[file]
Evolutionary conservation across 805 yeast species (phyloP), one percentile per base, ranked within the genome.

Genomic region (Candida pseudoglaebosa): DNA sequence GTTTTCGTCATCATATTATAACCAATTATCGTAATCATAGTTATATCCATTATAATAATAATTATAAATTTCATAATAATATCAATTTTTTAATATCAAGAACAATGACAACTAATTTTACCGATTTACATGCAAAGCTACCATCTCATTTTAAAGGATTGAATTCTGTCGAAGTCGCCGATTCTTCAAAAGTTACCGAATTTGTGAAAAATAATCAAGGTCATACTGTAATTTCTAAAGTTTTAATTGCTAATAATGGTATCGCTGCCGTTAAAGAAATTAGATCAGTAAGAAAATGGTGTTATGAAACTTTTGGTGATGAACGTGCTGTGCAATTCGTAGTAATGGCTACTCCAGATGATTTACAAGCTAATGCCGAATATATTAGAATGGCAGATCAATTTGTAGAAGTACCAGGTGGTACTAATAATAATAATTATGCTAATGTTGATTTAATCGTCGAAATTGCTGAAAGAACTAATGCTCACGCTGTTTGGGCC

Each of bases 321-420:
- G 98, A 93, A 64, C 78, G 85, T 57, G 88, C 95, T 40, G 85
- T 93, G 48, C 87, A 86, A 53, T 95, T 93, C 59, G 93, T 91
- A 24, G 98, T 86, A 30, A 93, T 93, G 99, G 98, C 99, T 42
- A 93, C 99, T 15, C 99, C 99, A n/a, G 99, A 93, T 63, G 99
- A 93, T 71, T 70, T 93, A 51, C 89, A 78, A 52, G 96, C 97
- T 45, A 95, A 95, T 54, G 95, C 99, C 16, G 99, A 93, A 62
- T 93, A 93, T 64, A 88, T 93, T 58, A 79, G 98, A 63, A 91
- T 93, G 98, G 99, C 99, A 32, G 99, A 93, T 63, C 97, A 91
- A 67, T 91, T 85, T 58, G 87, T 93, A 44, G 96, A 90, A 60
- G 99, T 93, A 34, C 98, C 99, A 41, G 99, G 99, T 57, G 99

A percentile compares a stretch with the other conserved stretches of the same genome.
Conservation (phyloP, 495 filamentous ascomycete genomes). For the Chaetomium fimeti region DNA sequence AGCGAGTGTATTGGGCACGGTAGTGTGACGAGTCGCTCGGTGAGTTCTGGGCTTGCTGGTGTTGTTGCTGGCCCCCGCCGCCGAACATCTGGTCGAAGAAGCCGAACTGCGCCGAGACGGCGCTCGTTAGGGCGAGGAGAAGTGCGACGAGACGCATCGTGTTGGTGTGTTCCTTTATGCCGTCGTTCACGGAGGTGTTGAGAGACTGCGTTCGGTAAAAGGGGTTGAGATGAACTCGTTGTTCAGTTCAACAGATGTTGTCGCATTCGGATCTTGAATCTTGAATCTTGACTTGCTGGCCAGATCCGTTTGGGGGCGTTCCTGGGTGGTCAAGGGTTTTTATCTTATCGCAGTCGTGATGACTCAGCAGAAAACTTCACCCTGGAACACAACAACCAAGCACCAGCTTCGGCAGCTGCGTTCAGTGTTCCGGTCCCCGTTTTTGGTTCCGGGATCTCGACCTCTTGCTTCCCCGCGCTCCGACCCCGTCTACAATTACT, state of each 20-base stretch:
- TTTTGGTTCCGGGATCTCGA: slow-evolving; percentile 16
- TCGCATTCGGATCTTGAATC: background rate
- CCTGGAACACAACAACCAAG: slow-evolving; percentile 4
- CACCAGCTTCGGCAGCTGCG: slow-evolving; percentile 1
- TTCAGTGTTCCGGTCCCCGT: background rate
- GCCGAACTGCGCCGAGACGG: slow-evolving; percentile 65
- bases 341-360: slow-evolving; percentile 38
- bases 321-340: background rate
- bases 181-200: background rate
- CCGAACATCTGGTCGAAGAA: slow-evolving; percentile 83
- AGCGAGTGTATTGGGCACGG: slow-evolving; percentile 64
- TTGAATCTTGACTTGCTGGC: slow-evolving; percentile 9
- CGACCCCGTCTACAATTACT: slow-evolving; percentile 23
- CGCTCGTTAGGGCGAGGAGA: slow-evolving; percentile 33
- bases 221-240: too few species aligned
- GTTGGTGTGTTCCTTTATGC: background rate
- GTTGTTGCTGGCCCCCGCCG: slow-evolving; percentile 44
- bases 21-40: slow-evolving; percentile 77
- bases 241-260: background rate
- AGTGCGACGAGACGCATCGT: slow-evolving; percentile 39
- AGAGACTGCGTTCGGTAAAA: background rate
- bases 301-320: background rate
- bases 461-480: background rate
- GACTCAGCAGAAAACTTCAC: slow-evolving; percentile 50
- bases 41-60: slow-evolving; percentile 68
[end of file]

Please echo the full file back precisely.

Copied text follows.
Evolutionary conservation across 805 yeast species (phyloP), one percentile per base, ranked within the genome.

Genomic region (Candida pseudoglaebosa): DNA sequence GTTTTCGTCATCATATTATAACCAATTATCGTAATCATAGTTATATCCATTATAATAATAATTATAAATTTCATAATAATATCAATTTTTTAATATCAAGAACAATGACAACTAATTTTACCGATTTACATGCAAAGCTACCATCTCATTTTAAAGGATTGAATTCTGTCGAAGTCGCCGATTCTTCAAAAGTTACCGAATTTGTGAAAAATAATCAAGGTCATACTGTAATTTCTAAAGTTTTAATTGCTAATAATGGTATCGCTGCCGTTAAAGAAATTAGATCAGTAAGAAAATGGTGTTATGAAACTTTTGGTGATGAACGTGCTGTGCAATTCGTAGTAATGGCTACTCCAGATGATTTACAAGCTAATGCCGAATATATTAGAATGGCAGATCAATTTGTAGAAGTACCAGGTGGTACTAATAATAATAATTATGCTAATGTTGATTTAATCGTCGAAATTGCTGAAAGAACTAATGCTCACGCTGTTTGGGCC

Each of bases 321-420:
- G 98, A 93, A 64, C 78, G 85, T 57, G 88, C 95, T 40, G 85
- T 93, G 48, C 87, A 86, A 53, T 95, T 93, C 59, G 93, T 91
- A 24, G 98, T 86, A 30, A 93, T 93, G 99, G 98, C 99, T 42
- A 93, C 99, T 15, C 99, C 99, A n/a, G 99, A 93, T 63, G 99
- A 93, T 71, T 70, T 93, A 51, C 89, A 78, A 52, G 96, C 97
- T 45, A 95, A 95, T 54, G 95, C 99, C 16, G 99, A 93, A 62
- T 93, A 93, T 64, A 88, T 93, T 58, A 79, G 98, A 63, A 91
- T 93, G 98, G 99, C 99, A 32, G 99, A 93, T 63, C 97, A 91
- A 67, T 91, T 85, T 58, G 87, T 93, A 44, G 96, A 90, A 60
- G 99, T 93, A 34, C 98, C 99, A 41, G 99, G 99, T 57, G 99

A percentile compares a stretch with the other conserved stretches of the same genome.
Conservation (phyloP, 495 filamentous ascomycete genomes). For the Chaetomium fimeti region DNA sequence AGCGAGTGTATTGGGCACGGTAGTGTGACGAGTCGCTCGGTGAGTTCTGGGCTTGCTGGTGTTGTTGCTGGCCCCCGCCGCCGAACATCTGGTCGAAGAAGCCGAACTGCGCCGAGACGGCGCTCGTTAGGGCGAGGAGAAGTGCGACGAGACGCATCGTGTTGGTGTGTTCCTTTATGCCGTCGTTCACGGAGGTGTTGAGAGACTGCGTTCGGTAAAAGGGGTTGAGATGAACTCGTTGTTCAGTTCAACAGATGTTGTCGCATTCGGATCTTGAATCTTGAATCTTGACTTGCTGGCCAGATCCGTTTGGGGGCGTTCCTGGGTGGTCAAGGGTTTTTATCTTATCGCAGTCGTGATGACTCAGCAGAAAACTTCACCCTGGAACACAACAACCAAGCACCAGCTTCGGCAGCTGCGTTCAGTGTTCCGGTCCCCGTTTTTGGTTCCGGGATCTCGACCTCTTGCTTCCCCGCGCTCCGACCCCGTCTACAATTACT, state of each 20-base stretch:
- TTTTGGTTCCGGGATCTCGA: slow-evolving; percentile 16
- TCGCATTCGGATCTTGAATC: background rate
- CCTGGAACACAACAACCAAG: slow-evolving; percentile 4
- CACCAGCTTCGGCAGCTGCG: slow-evolving; percentile 1
- TTCAGTGTTCCGGTCCCCGT: background rate
- GCCGAACTGCGCCGAGACGG: slow-evolving; percentile 65
- bases 341-360: slow-evolving; percentile 38
- bases 321-340: background rate
- bases 181-200: background rate
- CCGAACATCTGGTCGAAGAA: slow-evolving; percentile 83
- AGCGAGTGTATTGGGCACGG: slow-evolving; percentile 64
- TTGAATCTTGACTTGCTGGC: slow-evolving; percentile 9
- CGACCCCGTCTACAATTACT: slow-evolving; percentile 23
- CGCTCGTTAGGGCGAGGAGA: slow-evolving; percentile 33
- bases 221-240: too few species aligned
- GTTGGTGTGTTCCTTTATGC: background rate
- GTTGTTGCTGGCCCCCGCCG: slow-evolving; percentile 44
- bases 21-40: slow-evolving; percentile 77
- bases 241-260: background rate
- AGTGCGACGAGACGCATCGT: slow-evolving; percentile 39
- AGAGACTGCGTTCGGTAAAA: background rate
- bases 301-320: background rate
- bases 461-480: background rate
- GACTCAGCAGAAAACTTCAC: slow-evolving; percentile 50
- bases 41-60: slow-evolving; percentile 68